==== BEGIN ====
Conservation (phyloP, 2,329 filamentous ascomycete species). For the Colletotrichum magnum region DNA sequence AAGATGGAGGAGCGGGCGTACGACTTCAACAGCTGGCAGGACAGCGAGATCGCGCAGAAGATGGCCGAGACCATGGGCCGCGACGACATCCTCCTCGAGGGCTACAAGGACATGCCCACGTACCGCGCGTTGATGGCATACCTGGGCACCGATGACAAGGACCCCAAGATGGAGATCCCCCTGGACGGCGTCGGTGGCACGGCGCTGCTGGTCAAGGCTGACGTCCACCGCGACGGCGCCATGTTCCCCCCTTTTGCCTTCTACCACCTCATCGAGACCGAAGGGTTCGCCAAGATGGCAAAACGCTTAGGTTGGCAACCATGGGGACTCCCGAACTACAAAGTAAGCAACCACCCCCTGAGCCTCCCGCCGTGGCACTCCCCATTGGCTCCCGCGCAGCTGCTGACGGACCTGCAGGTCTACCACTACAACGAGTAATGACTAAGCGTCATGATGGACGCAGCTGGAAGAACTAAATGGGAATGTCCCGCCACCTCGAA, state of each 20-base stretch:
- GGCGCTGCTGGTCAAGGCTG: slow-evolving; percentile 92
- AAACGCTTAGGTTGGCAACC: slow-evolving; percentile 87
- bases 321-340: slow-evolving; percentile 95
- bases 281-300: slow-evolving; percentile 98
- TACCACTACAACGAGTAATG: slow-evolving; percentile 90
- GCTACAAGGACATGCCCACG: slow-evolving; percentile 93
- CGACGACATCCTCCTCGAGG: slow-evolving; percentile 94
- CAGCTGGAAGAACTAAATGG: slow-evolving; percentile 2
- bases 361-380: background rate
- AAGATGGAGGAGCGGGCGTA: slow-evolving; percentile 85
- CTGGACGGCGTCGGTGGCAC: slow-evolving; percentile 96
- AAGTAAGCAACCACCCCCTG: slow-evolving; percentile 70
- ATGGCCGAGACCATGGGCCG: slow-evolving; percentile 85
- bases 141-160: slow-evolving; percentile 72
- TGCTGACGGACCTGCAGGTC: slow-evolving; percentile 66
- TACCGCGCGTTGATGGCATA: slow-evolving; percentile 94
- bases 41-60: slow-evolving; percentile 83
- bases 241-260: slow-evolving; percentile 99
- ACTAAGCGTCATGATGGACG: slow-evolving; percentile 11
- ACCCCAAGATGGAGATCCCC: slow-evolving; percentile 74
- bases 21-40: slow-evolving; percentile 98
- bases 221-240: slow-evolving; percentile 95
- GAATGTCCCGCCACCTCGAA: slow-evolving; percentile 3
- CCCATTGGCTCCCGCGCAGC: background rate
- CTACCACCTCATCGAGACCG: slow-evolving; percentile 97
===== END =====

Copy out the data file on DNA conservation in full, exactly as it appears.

Conservation (phyloP, 2,329 filamentous ascomycete species). For the Colletotrichum magnum region DNA sequence AAGATGGAGGAGCGGGCGTACGACTTCAACAGCTGGCAGGACAGCGAGATCGCGCAGAAGATGGCCGAGACCATGGGCCGCGACGACATCCTCCTCGAGGGCTACAAGGACATGCCCACGTACCGCGCGTTGATGGCATACCTGGGCACCGATGACAAGGACCCCAAGATGGAGATCCCCCTGGACGGCGTCGGTGGCACGGCGCTGCTGGTCAAGGCTGACGTCCACCGCGACGGCGCCATGTTCCCCCCTTTTGCCTTCTACCACCTCATCGAGACCGAAGGGTTCGCCAAGATGGCAAAACGCTTAGGTTGGCAACCATGGGGACTCCCGAACTACAAAGTAAGCAACCACCCCCTGAGCCTCCCGCCGTGGCACTCCCCATTGGCTCCCGCGCAGCTGCTGACGGACCTGCAGGTCTACCACTACAACGAGTAATGACTAAGCGTCATGATGGACGCAGCTGGAAGAACTAAATGGGAATGTCCCGCCACCTCGAA, state of each 20-base stretch:
- GGCGCTGCTGGTCAAGGCTG: slow-evolving; percentile 92
- AAACGCTTAGGTTGGCAACC: slow-evolving; percentile 87
- bases 321-340: slow-evolving; percentile 95
- bases 281-300: slow-evolving; percentile 98
- TACCACTACAACGAGTAATG: slow-evolving; percentile 90
- GCTACAAGGACATGCCCACG: slow-evolving; percentile 93
- CGACGACATCCTCCTCGAGG: slow-evolving; percentile 94
- CAGCTGGAAGAACTAAATGG: slow-evolving; percentile 2
- bases 361-380: background rate
- AAGATGGAGGAGCGGGCGTA: slow-evolving; percentile 85
- CTGGACGGCGTCGGTGGCAC: slow-evolving; percentile 96
- AAGTAAGCAACCACCCCCTG: slow-evolving; percentile 70
- ATGGCCGAGACCATGGGCCG: slow-evolving; percentile 85
- bases 141-160: slow-evolving; percentile 72
- TGCTGACGGACCTGCAGGTC: slow-evolving; percentile 66
- TACCGCGCGTTGATGGCATA: slow-evolving; percentile 94
- bases 41-60: slow-evolving; percentile 83
- bases 241-260: slow-evolving; percentile 99
- ACTAAGCGTCATGATGGACG: slow-evolving; percentile 11
- ACCCCAAGATGGAGATCCCC: slow-evolving; percentile 74
- bases 21-40: slow-evolving; percentile 98
- bases 221-240: slow-evolving; percentile 95
- GAATGTCCCGCCACCTCGAA: slow-evolving; percentile 3
- CCCATTGGCTCCCGCGCAGC: background rate
- CTACCACCTCATCGAGACCG: slow-evolving; percentile 97